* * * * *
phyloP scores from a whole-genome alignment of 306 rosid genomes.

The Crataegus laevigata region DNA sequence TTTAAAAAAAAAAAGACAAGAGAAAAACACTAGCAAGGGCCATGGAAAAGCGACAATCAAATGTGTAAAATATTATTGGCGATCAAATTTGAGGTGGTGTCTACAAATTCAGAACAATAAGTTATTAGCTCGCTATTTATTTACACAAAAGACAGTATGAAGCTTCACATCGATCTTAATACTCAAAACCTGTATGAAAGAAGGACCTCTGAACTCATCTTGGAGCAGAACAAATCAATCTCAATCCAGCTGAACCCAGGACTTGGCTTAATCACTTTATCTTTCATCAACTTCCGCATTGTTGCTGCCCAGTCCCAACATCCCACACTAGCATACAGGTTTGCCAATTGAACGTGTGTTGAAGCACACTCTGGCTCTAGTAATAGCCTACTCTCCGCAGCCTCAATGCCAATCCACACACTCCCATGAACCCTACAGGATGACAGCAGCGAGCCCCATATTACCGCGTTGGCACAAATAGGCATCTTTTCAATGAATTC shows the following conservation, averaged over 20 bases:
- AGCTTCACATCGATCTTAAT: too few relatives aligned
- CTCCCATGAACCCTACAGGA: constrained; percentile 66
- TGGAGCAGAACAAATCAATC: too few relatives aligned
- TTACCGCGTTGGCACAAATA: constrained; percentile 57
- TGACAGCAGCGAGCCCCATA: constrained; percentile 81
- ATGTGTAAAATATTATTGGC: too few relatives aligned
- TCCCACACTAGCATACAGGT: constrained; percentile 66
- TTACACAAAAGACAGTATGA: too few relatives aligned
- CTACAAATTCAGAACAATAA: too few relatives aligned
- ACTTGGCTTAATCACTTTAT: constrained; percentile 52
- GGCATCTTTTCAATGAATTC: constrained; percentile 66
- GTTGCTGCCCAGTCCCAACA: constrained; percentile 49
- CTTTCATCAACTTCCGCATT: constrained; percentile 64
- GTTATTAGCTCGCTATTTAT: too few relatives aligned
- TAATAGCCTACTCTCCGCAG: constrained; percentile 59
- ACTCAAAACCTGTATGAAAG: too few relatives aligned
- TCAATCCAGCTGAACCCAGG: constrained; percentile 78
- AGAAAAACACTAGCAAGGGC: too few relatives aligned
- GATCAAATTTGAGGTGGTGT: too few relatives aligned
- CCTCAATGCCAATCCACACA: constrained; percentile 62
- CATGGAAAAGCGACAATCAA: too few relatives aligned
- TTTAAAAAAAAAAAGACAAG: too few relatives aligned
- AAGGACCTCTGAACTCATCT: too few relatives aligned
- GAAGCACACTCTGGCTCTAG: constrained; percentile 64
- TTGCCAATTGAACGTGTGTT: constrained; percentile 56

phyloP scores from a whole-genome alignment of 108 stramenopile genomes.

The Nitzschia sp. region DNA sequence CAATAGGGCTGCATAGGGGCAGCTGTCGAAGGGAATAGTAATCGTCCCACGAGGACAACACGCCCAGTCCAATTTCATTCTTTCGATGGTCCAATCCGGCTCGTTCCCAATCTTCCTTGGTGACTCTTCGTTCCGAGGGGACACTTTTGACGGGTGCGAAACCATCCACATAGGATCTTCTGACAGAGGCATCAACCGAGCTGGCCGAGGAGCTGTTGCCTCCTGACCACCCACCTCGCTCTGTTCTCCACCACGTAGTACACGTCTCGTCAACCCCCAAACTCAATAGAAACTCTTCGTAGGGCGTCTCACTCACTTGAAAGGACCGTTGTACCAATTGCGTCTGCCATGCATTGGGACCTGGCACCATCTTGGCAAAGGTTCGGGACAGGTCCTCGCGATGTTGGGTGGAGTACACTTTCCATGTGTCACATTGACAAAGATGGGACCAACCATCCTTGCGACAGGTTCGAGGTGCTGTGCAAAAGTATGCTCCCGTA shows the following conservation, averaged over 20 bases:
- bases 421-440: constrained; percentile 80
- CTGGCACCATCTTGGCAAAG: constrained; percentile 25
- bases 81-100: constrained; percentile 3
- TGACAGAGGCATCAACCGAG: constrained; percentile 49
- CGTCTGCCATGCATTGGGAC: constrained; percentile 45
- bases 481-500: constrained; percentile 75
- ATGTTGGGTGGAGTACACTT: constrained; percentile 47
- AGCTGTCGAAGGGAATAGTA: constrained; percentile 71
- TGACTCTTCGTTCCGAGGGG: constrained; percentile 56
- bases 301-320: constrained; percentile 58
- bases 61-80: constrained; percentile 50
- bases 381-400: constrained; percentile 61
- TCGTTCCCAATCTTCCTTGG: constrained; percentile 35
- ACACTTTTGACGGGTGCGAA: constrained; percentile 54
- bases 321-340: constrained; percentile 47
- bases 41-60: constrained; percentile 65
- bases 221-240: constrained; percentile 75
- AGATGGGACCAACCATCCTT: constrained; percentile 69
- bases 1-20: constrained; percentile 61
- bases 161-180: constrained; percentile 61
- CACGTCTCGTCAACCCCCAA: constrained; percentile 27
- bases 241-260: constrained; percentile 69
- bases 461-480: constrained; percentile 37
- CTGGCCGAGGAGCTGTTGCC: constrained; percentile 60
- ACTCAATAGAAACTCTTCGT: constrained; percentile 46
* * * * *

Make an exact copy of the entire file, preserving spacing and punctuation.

phyloP scores from a whole-genome alignment of 306 rosid genomes.

The Crataegus laevigata region DNA sequence TTTAAAAAAAAAAAGACAAGAGAAAAACACTAGCAAGGGCCATGGAAAAGCGACAATCAAATGTGTAAAATATTATTGGCGATCAAATTTGAGGTGGTGTCTACAAATTCAGAACAATAAGTTATTAGCTCGCTATTTATTTACACAAAAGACAGTATGAAGCTTCACATCGATCTTAATACTCAAAACCTGTATGAAAGAAGGACCTCTGAACTCATCTTGGAGCAGAACAAATCAATCTCAATCCAGCTGAACCCAGGACTTGGCTTAATCACTTTATCTTTCATCAACTTCCGCATTGTTGCTGCCCAGTCCCAACATCCCACACTAGCATACAGGTTTGCCAATTGAACGTGTGTTGAAGCACACTCTGGCTCTAGTAATAGCCTACTCTCCGCAGCCTCAATGCCAATCCACACACTCCCATGAACCCTACAGGATGACAGCAGCGAGCCCCATATTACCGCGTTGGCACAAATAGGCATCTTTTCAATGAATTC shows the following conservation, averaged over 20 bases:
- AGCTTCACATCGATCTTAAT: too few relatives aligned
- CTCCCATGAACCCTACAGGA: constrained; percentile 66
- TGGAGCAGAACAAATCAATC: too few relatives aligned
- TTACCGCGTTGGCACAAATA: constrained; percentile 57
- TGACAGCAGCGAGCCCCATA: constrained; percentile 81
- ATGTGTAAAATATTATTGGC: too few relatives aligned
- TCCCACACTAGCATACAGGT: constrained; percentile 66
- TTACACAAAAGACAGTATGA: too few relatives aligned
- CTACAAATTCAGAACAATAA: too few relatives aligned
- ACTTGGCTTAATCACTTTAT: constrained; percentile 52
- GGCATCTTTTCAATGAATTC: constrained; percentile 66
- GTTGCTGCCCAGTCCCAACA: constrained; percentile 49
- CTTTCATCAACTTCCGCATT: constrained; percentile 64
- GTTATTAGCTCGCTATTTAT: too few relatives aligned
- TAATAGCCTACTCTCCGCAG: constrained; percentile 59
- ACTCAAAACCTGTATGAAAG: too few relatives aligned
- TCAATCCAGCTGAACCCAGG: constrained; percentile 78
- AGAAAAACACTAGCAAGGGC: too few relatives aligned
- GATCAAATTTGAGGTGGTGT: too few relatives aligned
- CCTCAATGCCAATCCACACA: constrained; percentile 62
- CATGGAAAAGCGACAATCAA: too few relatives aligned
- TTTAAAAAAAAAAAGACAAG: too few relatives aligned
- AAGGACCTCTGAACTCATCT: too few relatives aligned
- GAAGCACACTCTGGCTCTAG: constrained; percentile 64
- TTGCCAATTGAACGTGTGTT: constrained; percentile 56

phyloP scores from a whole-genome alignment of 108 stramenopile genomes.

The Nitzschia sp. region DNA sequence CAATAGGGCTGCATAGGGGCAGCTGTCGAAGGGAATAGTAATCGTCCCACGAGGACAACACGCCCAGTCCAATTTCATTCTTTCGATGGTCCAATCCGGCTCGTTCCCAATCTTCCTTGGTGACTCTTCGTTCCGAGGGGACACTTTTGACGGGTGCGAAACCATCCACATAGGATCTTCTGACAGAGGCATCAACCGAGCTGGCCGAGGAGCTGTTGCCTCCTGACCACCCACCTCGCTCTGTTCTCCACCACGTAGTACACGTCTCGTCAACCCCCAAACTCAATAGAAACTCTTCGTAGGGCGTCTCACTCACTTGAAAGGACCGTTGTACCAATTGCGTCTGCCATGCATTGGGACCTGGCACCATCTTGGCAAAGGTTCGGGACAGGTCCTCGCGATGTTGGGTGGAGTACACTTTCCATGTGTCACATTGACAAAGATGGGACCAACCATCCTTGCGACAGGTTCGAGGTGCTGTGCAAAAGTATGCTCCCGTA shows the following conservation, averaged over 20 bases:
- bases 421-440: constrained; percentile 80
- CTGGCACCATCTTGGCAAAG: constrained; percentile 25
- bases 81-100: constrained; percentile 3
- TGACAGAGGCATCAACCGAG: constrained; percentile 49
- CGTCTGCCATGCATTGGGAC: constrained; percentile 45
- bases 481-500: constrained; percentile 75
- ATGTTGGGTGGAGTACACTT: constrained; percentile 47
- AGCTGTCGAAGGGAATAGTA: constrained; percentile 71
- TGACTCTTCGTTCCGAGGGG: constrained; percentile 56
- bases 301-320: constrained; percentile 58
- bases 61-80: constrained; percentile 50
- bases 381-400: constrained; percentile 61
- TCGTTCCCAATCTTCCTTGG: constrained; percentile 35
- ACACTTTTGACGGGTGCGAA: constrained; percentile 54
- bases 321-340: constrained; percentile 47
- bases 41-60: constrained; percentile 65
- bases 221-240: constrained; percentile 75
- AGATGGGACCAACCATCCTT: constrained; percentile 69
- bases 1-20: constrained; percentile 61
- bases 161-180: constrained; percentile 61
- CACGTCTCGTCAACCCCCAA: constrained; percentile 27
- bases 241-260: constrained; percentile 69
- bases 461-480: constrained; percentile 37
- CTGGCCGAGGAGCTGTTGCC: constrained; percentile 60
- ACTCAATAGAAACTCTTCGT: constrained; percentile 46